Aircraft, other vehicles and any of a variety of objects moving through a fluid may often experience crosswinds that are tangential winds that have various lift and drag effects. In other words, the relative wind being experienced by an object is not typically directed parallel to the velocity vector of the object. These so called crosswinds may results in difficulty in controlling the flight of an aircraft, for example, and in providing a comfortable environment for aircraft passengers. Further, many solutions to decreasing drag do not contemplate crosswinds but rather have been designed using the assumption that the relative wind vector is parallel to the velocity vector of the object. Thus, by providing complex surface waves, deformations, and/or displacements, which may propagate in directions which are not necessarily parallel or perpendicular to the velocity vector of the object, it may be possible to counteract the crosswind effect, or use the crosswinds advantageously to selectively decrease drag, and/or to selectively increase drag.

Yet another flow state that may affect one or more objects moving relative to a fluid is the creation of a slipstream. A slipstream is the turbulent flow of air or water driven backwards for example by propellers of a craft. A slipstream may also be the area of reduced pressure or forward suction produced immediately behind a fast moving object as it moves through the air or water, for example an aircraft. There are a number of ways to affect the slipstream boundary layer or laminar airflow layer either in front or behind the vehicle in order to decrease the turbulence or flow. For example, if three vehicles are traveling together in a slipstream, with one following another one, all three vehicles will travel faster. Thus, it may be desirable to improve the slipstream effect and further to facilitate a vehicle traveling in the slipstream. For example, it may be desirable to improve the slipstream characteristics of a bicycle rider on a racing team. In certain situations a cyclist may wish to have a teammate use the slipstream advantageously so that the teammate does not have to use as much energy to follow the lead cyclist. In other situations, a lead cyclist may wish to disrupt the slipstream so that a cyclist from another team may not use the slipstream created by the lead cyclist to their advantage. Scenarios such as this may be envisioned in a variety of sports, such as but not limited to car racing, boat racing, aircraft racing, speed skating, etc. For the cyclist, it may be advantageous to cause traveling waves or other surface deformations on the surface of the cyclist's clothing and/or bicycle, in order to advantageously affect the characteristics of the slipstream.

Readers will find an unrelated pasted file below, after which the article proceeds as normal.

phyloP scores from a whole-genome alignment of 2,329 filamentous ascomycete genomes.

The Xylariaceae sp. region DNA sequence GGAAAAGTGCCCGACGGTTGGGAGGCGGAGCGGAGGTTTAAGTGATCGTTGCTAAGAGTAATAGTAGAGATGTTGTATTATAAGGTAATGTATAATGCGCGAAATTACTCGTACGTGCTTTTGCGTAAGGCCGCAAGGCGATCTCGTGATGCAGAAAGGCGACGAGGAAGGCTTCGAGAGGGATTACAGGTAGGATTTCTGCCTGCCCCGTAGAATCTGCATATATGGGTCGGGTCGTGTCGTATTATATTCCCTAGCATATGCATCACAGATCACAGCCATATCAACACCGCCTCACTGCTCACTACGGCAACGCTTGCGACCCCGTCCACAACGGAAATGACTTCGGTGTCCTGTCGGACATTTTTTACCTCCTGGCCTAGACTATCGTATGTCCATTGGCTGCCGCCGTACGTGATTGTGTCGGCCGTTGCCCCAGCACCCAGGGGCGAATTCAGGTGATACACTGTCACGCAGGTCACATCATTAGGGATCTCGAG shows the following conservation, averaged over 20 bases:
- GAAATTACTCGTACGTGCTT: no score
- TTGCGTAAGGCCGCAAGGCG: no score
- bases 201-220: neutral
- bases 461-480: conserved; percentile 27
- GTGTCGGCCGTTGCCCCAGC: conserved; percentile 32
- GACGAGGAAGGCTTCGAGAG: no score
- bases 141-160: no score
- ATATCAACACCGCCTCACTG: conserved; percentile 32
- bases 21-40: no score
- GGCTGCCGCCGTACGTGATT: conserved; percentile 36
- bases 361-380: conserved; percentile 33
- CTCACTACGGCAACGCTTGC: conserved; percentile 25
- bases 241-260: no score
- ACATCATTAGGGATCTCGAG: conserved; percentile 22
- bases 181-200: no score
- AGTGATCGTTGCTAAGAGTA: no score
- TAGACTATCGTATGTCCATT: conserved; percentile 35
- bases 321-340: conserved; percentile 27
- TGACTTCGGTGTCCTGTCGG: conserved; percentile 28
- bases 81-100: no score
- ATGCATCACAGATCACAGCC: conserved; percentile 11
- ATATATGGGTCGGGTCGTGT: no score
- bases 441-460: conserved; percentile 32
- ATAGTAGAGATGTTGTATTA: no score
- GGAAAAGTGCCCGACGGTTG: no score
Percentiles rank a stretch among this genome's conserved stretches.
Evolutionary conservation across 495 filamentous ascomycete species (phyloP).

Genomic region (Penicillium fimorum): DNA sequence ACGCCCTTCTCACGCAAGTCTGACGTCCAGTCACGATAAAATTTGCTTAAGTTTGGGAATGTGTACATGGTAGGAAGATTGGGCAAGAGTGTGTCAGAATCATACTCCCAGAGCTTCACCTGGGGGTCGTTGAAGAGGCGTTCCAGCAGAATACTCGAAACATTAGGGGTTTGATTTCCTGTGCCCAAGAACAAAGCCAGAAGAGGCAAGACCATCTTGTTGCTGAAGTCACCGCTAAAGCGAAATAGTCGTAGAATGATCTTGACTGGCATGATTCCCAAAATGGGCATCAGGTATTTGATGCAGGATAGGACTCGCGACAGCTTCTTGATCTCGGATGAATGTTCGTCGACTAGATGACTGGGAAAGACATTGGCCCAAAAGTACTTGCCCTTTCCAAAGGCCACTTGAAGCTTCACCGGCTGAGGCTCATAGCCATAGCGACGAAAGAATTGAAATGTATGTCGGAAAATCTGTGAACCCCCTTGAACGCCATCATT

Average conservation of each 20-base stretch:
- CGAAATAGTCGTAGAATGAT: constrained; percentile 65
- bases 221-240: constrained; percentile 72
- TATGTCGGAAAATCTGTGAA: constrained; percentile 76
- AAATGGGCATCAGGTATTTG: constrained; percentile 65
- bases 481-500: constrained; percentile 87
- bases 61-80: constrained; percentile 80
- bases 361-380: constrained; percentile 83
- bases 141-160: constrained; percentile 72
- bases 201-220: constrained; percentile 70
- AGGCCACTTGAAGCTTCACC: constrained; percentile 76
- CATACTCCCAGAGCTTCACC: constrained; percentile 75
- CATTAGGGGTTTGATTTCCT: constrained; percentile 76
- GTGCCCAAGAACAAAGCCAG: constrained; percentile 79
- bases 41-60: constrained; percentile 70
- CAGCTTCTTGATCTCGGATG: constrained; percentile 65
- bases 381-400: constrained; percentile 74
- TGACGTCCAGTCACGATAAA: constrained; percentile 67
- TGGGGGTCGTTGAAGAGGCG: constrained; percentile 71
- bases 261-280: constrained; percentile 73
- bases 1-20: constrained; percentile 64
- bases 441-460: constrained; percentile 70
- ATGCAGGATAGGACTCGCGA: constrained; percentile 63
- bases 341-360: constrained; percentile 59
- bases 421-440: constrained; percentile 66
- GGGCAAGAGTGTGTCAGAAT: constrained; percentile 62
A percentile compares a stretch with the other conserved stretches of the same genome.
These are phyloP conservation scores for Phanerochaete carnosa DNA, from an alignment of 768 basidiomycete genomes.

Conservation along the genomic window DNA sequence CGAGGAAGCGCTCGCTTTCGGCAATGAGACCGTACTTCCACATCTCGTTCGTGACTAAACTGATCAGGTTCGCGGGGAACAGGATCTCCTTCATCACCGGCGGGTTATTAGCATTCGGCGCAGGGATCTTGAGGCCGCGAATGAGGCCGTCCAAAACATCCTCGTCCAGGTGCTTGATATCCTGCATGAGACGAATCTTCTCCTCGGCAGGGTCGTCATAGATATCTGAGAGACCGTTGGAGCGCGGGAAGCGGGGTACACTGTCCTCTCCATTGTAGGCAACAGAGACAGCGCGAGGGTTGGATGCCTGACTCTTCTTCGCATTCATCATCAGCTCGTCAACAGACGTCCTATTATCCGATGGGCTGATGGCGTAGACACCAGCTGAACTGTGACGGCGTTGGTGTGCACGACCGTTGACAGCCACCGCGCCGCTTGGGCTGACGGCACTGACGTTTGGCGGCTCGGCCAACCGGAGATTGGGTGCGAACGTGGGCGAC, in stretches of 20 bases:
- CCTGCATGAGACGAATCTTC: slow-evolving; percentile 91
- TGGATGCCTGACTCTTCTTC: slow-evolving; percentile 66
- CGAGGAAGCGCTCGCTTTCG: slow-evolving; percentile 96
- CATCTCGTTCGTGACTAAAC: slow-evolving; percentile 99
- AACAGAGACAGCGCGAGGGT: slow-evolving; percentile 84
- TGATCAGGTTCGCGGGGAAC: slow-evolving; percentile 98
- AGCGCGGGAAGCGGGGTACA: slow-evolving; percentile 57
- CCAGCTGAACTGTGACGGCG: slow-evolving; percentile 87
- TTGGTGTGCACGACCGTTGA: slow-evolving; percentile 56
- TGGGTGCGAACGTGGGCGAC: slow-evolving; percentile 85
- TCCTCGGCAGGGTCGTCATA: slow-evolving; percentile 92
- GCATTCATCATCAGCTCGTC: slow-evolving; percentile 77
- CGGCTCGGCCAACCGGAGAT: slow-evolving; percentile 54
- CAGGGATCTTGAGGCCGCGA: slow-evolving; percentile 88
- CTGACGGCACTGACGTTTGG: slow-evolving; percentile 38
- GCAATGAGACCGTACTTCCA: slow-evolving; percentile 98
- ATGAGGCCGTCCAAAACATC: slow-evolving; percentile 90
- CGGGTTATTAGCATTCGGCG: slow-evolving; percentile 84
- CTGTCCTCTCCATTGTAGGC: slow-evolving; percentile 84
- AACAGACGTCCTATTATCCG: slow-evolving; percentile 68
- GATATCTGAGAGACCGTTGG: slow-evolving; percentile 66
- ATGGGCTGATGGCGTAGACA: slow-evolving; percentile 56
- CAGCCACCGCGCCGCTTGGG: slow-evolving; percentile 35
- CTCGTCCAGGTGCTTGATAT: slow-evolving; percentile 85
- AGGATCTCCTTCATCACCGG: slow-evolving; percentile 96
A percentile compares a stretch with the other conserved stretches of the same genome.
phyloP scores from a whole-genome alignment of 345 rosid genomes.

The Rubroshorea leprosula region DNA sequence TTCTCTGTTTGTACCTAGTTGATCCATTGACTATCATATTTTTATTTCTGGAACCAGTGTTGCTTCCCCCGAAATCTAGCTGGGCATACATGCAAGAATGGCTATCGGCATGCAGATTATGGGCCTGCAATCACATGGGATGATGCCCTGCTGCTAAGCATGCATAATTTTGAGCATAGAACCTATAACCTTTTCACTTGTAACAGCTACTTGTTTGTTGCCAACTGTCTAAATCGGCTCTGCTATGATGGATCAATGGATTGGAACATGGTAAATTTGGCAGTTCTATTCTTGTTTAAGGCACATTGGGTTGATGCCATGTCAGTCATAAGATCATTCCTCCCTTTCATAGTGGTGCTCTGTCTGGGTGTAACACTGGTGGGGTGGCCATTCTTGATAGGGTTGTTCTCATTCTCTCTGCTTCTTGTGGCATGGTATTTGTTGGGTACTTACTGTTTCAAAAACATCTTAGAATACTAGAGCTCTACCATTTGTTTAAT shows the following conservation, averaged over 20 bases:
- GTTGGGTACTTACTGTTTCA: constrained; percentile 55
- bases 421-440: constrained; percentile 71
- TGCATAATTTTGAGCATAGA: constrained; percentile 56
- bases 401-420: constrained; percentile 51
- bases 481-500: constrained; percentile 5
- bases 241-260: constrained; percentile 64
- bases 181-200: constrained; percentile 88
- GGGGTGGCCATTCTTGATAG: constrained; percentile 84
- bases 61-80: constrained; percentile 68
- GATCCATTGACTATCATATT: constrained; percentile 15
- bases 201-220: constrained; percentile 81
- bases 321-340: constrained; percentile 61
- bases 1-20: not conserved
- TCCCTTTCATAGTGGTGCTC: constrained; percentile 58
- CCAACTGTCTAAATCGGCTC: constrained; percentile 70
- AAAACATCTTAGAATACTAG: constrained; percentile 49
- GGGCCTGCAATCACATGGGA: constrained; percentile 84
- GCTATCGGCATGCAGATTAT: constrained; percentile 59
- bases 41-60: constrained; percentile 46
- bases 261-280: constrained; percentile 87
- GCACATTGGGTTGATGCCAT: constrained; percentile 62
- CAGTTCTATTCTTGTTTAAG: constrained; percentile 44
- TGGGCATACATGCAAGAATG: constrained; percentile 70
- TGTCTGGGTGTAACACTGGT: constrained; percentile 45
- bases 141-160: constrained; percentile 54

In a more critical application, it has long been known that a turbulent slipstream may cause difficulties for one aircraft following another, causing stalling or other undesirable situations. This is particularly true at airport locations in which multiple aircraft are put in queue as they approach the runway for landing. The FAA has long had certain minimum following distances for different types of aircraft because of the magnitude and problems associated with the slipstream. Thus, by providing traveling waves and/or other surface deformations on the aircraft, the slipstream may be advantageously affected which may in turn allow for a decrease in the minimum aircraft separation distance and in turn lead to increases in airport efficiency.